5 Must-Eat Myanmar Traditional Dishes
Myanmar is a country situated only an hour away from Thailand by flight. Because Thailand and Myanmar are so close, the cuisines are similar and complementary—if you love spices and rice or noodles, Burmese cuisine has lots of it and are also rich in flavours and nutrients. It's time to get to know the cuisine of Thailand's neighbour better, so here are five dishes you definitely shouldn't miss if you happen to cross the western border of Thailand any time soon:
Mohinga is a classic dish often served for breakfast in Myanmar, so much so that it is regarded as the country's national dish. (Mohinga hawkers in Myanmar are as prevalent as 7-Elevens in Bangkok, to put it into perspective.) Mohinga is essentially a fish soup with rice noodles, flavoured with garlic, onion, banana tree stems, ginger and lemongrass, but the recipe differs from city to city. You can also choose various options of topping, from deep-fried vegetable to other kinds of fritters.
2/5 Noodle Salad
One of the best things about Burmese cuisine is that it welcomes experimentation. The noodle salad was born from mixing rice noodles with someone's desired ingredients. The Noodle salad is often enjoyed in Myanmar as a light in-between meal.
3/5 Nangyi Thoke
Nangyi thoke is a local dish from Mandalay. Contrasting the noodle salad, which is modified by its accompanying ingredients, nangyi thoke offers three options of noodles, from thickest to thinnest.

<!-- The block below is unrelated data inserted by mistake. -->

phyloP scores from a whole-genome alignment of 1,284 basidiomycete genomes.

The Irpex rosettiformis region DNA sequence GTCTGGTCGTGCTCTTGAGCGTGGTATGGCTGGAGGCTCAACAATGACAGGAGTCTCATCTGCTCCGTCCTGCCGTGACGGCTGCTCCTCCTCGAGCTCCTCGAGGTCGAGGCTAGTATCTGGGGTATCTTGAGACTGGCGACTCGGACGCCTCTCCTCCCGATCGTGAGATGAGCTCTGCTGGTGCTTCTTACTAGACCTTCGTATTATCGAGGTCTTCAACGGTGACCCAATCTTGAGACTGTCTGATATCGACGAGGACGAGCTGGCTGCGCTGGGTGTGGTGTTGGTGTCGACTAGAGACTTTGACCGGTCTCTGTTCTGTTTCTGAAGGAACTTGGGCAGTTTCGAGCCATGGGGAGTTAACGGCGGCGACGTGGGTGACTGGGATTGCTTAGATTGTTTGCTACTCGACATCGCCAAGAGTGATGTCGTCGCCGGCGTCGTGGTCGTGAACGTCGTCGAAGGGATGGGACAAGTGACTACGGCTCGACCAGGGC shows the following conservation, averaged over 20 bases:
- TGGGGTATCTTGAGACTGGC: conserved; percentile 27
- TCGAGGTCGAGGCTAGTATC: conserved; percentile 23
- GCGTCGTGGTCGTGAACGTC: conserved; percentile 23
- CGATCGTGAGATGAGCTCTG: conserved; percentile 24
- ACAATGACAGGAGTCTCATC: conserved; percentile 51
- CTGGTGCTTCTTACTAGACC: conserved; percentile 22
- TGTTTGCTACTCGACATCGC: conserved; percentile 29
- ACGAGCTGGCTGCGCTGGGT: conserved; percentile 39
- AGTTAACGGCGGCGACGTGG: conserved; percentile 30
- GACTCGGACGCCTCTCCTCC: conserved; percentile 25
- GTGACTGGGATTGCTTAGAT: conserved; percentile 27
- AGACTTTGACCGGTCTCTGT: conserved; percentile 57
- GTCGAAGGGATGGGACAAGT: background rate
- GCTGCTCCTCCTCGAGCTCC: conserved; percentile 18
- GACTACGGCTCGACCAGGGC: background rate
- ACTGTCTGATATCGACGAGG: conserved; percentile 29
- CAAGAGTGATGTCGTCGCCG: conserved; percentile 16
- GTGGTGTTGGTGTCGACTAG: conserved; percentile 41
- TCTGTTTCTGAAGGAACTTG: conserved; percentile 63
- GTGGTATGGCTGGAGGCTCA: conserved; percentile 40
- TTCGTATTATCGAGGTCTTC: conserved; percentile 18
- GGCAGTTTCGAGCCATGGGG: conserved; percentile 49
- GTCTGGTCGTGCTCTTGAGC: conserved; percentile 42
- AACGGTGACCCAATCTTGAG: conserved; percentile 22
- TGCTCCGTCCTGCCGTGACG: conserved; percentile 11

4/5 Rice & Curry
Like most countries in this region, rice is the staple carbohydrate most meals are based around, and in Myanmar, rice's best friend is curry and there's plenty of it. Not only are there so many variations for each type of meat, the choices of vegetables that can go into a curry are also vast. Rice and curry is a common meal in the country, eaten daily for lunch and dinner, as well as on special occasions. Some of the popular curries you can try in Myanmar are Tiger Prawn curry, Chicken and Gourd curry and Spicy Eel clay pot.
5/5 Dessert: Shwe Yin Aye
After a filling Burmese lunch or dinner, it is only fitting to have a dessert, and the famous one in Myanmar is the shwe yin aye. Shwe yin aye, which translates to "cooling down your golden heart", is, as you can guess, a refreshing dessert served chilled. The dish comprises of coconut milk, assorted jellies and sometimes ice cream and bread. Traditionally, you would dip the bread in the coconut milk and top it with jellies of your choosing.